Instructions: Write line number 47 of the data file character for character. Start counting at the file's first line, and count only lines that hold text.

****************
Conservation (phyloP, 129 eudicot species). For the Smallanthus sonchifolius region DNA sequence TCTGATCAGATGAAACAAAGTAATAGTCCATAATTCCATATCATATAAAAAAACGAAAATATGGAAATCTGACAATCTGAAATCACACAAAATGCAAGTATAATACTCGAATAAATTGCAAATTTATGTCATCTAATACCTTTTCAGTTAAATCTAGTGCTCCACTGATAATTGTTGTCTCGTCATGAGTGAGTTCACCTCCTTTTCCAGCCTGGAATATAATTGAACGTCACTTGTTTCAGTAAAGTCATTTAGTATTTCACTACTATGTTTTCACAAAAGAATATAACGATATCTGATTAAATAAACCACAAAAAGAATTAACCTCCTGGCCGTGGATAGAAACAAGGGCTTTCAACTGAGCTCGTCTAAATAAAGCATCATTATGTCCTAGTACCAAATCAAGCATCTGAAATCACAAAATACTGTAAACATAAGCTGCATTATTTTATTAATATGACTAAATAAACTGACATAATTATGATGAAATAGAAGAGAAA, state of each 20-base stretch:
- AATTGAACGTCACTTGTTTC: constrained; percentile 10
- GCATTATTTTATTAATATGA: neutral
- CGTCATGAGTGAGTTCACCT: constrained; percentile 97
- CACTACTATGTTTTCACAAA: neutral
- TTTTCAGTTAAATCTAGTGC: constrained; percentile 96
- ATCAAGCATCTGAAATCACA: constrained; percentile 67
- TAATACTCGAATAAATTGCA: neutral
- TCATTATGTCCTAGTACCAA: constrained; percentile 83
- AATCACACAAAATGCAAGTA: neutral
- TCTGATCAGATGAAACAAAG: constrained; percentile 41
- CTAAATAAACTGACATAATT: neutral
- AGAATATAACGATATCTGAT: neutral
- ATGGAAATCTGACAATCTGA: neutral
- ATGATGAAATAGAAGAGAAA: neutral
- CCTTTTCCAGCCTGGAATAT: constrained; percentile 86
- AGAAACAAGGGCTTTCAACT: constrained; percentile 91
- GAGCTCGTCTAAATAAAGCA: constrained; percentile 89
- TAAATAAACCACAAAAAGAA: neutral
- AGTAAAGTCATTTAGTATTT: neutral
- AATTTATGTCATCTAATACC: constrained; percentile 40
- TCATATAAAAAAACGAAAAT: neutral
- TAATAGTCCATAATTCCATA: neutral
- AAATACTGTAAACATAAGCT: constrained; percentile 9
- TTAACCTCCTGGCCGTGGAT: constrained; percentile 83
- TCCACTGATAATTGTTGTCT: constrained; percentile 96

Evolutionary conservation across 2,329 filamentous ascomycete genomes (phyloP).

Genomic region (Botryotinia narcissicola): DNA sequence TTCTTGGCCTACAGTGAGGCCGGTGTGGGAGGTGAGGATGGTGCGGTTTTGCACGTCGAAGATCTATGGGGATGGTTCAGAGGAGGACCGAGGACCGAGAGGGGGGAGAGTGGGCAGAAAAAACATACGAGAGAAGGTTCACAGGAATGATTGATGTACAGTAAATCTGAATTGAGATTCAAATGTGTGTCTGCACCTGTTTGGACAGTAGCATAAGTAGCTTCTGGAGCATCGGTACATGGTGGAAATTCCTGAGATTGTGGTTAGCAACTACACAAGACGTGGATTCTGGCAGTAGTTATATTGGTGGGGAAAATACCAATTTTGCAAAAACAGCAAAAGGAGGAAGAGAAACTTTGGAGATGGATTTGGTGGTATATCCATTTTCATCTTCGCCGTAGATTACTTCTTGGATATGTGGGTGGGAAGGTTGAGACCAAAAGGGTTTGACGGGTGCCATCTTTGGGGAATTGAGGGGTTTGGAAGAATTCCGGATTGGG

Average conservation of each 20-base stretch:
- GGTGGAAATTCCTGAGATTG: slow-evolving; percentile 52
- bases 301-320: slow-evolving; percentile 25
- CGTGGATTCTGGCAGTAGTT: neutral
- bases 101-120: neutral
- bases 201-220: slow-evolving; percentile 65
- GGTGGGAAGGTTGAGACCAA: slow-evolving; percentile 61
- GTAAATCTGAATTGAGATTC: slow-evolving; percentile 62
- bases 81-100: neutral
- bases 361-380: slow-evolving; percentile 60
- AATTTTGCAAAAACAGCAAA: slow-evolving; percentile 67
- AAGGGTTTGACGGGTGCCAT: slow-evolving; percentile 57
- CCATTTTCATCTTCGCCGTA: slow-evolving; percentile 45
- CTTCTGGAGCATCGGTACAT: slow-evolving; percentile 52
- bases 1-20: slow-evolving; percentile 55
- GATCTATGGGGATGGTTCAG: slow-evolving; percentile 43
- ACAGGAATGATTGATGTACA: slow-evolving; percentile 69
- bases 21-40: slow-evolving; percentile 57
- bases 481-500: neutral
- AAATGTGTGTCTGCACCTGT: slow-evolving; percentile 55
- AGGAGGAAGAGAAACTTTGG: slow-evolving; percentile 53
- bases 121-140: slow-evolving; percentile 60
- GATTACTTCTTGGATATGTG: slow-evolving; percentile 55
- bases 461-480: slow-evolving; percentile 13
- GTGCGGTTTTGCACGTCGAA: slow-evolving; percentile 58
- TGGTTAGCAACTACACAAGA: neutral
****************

- bases 481-500: neutral